Mainstream Media Rules Social Media

A Pew study claims that “More than 99% of the stories linked to in blogs came from legacy outlets such as newspapers and broadcast networks. And just four – the BBC, CNN, the New York Times and the Washington Post accounted for fully 80% of all links.” reported Read Write Web on Monday.

There are questions over the sample of blogs that the study looked at, but this to me isn’t the crux of the matter.

Communities in social media can be identified through patterns – shared links, common interests, a flow of thought that passes from one blog to another and cascades like a slinky until a finite point is reached.

What this study says to me is that there are no tangible blogging communities emerging, but my gut instinct and knowledge (!) of the space says otherwise. We know the foodie bloggers operate as a community, and we know the mummy bloggers operate as a community – are their links as communities not formed as a result of their common interests, idea flows and shared links?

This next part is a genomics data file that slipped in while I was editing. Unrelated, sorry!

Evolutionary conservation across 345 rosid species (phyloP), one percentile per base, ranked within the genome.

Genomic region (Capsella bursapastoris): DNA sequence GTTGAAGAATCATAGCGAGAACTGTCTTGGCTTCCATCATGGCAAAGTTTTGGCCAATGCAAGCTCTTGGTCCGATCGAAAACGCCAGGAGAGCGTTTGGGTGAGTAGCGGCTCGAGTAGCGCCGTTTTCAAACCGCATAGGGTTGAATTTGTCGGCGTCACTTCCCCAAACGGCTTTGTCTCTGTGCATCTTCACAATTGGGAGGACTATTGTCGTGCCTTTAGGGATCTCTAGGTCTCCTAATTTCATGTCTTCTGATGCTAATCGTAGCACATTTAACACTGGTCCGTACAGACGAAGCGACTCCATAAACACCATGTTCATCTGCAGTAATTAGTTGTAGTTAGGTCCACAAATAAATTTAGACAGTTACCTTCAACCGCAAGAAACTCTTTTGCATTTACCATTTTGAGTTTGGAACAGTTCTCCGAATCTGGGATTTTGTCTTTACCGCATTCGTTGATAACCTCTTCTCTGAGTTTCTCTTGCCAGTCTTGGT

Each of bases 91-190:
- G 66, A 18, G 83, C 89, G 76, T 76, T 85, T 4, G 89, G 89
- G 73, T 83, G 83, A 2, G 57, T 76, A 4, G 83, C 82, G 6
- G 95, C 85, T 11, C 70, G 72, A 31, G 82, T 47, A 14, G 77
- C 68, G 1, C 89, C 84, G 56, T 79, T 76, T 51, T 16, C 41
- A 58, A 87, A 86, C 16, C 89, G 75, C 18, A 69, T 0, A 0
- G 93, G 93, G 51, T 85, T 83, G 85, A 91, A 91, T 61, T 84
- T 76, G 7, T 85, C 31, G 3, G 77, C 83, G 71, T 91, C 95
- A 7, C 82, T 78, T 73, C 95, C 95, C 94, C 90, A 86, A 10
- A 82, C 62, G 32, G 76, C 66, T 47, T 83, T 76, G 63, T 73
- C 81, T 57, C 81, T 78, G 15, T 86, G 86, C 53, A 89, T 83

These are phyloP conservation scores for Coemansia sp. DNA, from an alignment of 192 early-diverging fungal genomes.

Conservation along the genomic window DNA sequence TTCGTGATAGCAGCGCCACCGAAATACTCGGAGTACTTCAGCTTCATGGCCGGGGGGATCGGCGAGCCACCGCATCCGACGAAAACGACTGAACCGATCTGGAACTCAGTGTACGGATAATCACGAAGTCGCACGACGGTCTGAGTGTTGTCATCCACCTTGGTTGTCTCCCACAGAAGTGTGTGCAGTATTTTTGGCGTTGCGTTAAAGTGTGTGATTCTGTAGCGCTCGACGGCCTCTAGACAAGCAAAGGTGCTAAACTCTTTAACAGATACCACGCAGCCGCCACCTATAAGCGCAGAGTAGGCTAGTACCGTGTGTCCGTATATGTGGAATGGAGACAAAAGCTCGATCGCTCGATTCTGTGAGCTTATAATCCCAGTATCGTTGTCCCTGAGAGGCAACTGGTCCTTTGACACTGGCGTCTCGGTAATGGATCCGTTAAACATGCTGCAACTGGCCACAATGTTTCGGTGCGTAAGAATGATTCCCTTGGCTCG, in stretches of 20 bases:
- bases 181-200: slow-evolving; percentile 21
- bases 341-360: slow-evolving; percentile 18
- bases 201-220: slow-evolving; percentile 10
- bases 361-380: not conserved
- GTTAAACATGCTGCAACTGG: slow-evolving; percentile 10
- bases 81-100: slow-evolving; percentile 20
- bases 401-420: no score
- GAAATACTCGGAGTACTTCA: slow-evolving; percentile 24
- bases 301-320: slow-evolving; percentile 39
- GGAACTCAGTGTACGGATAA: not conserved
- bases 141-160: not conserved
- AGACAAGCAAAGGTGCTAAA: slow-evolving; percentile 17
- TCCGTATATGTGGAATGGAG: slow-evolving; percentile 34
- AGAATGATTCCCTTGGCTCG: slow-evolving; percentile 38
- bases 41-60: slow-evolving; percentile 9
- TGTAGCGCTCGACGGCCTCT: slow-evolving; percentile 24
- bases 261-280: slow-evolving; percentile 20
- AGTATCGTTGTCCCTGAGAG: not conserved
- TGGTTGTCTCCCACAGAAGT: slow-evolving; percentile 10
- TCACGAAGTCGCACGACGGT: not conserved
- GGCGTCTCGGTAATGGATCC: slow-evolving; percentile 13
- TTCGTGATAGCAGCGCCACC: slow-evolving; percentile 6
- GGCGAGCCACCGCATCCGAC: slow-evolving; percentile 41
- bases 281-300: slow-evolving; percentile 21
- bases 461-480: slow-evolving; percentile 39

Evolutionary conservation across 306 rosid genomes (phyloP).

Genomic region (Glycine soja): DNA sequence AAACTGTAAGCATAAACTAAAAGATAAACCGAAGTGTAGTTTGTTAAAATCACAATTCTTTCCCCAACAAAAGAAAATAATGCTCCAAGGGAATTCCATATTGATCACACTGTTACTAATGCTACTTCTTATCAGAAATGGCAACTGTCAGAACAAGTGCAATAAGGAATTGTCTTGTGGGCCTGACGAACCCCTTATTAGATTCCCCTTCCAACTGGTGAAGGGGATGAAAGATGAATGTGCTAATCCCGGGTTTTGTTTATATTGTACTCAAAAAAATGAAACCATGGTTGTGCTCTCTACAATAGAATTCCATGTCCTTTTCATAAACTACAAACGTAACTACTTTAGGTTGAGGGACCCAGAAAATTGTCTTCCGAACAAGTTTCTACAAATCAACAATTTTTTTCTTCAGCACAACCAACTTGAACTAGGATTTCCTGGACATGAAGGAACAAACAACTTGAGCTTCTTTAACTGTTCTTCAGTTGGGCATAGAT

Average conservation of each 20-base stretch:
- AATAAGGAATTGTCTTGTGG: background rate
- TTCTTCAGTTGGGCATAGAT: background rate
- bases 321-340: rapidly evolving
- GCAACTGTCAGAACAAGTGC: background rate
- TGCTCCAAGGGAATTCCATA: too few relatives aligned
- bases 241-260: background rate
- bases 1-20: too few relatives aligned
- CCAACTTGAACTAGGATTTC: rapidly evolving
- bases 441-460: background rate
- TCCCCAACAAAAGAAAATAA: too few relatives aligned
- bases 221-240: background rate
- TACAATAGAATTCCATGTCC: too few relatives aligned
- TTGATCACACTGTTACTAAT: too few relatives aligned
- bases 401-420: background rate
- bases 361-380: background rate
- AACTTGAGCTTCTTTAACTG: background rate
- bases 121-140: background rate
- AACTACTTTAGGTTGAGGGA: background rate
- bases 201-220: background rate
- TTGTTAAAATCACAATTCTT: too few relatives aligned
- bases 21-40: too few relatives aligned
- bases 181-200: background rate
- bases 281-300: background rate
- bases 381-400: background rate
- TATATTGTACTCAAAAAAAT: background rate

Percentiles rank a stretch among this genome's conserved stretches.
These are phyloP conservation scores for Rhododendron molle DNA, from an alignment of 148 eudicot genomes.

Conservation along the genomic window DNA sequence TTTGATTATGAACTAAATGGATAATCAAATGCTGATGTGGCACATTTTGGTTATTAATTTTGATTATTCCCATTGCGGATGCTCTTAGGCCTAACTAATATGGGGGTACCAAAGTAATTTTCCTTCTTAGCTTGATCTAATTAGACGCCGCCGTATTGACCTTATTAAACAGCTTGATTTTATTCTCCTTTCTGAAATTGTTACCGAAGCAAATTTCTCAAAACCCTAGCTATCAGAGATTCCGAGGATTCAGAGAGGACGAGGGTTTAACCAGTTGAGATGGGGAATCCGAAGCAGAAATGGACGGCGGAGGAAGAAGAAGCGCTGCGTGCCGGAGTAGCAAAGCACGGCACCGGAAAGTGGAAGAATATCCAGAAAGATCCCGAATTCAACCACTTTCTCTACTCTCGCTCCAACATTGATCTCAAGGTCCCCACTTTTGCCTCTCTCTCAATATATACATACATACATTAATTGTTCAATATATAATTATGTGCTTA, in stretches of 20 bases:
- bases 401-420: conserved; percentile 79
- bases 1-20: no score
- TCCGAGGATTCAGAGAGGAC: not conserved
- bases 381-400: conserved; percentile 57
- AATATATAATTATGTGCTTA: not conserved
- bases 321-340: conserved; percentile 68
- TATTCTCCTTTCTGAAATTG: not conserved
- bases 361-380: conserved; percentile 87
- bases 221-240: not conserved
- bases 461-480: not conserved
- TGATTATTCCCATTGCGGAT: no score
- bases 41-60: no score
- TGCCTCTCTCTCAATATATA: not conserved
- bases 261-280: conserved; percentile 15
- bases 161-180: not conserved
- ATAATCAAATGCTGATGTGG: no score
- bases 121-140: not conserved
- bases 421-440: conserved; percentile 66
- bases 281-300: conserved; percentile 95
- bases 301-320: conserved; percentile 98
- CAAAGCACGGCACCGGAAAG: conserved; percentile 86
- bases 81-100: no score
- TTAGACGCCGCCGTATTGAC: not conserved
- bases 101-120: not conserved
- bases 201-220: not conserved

Is social media, media where we are social, as opposed to media that is social?

It could be argued that a forum community bound by interest that sits on a common platform is a far more active example of social media, than a group of hyperlinked bloggers whose content is similar but ultimately not bound by anything.

This is the difference to me at any rate, between platforms and spheres.

A platform is tangible, a sphere isn’t.

Social media is often thought of as platform based – Twitter, Facebook, Foursquare; content here is very rigid, formed by the platform it’s being published on.

Blogs are based on a platform, but content doesn’t happen as a result of the platform, the platform facilitates it’s publication – nothing more, it’s very fluid.

When we’re looking at engaging communities, I would argue that it works best where there is a tangible object for that group of people to be holding onto – a forum, a discussion topic on a Facebook page.

Does this research essentially say, if you, as a marketer are looking to focus on developing the grass roots of a brand, don’t go to blogs, but social media?

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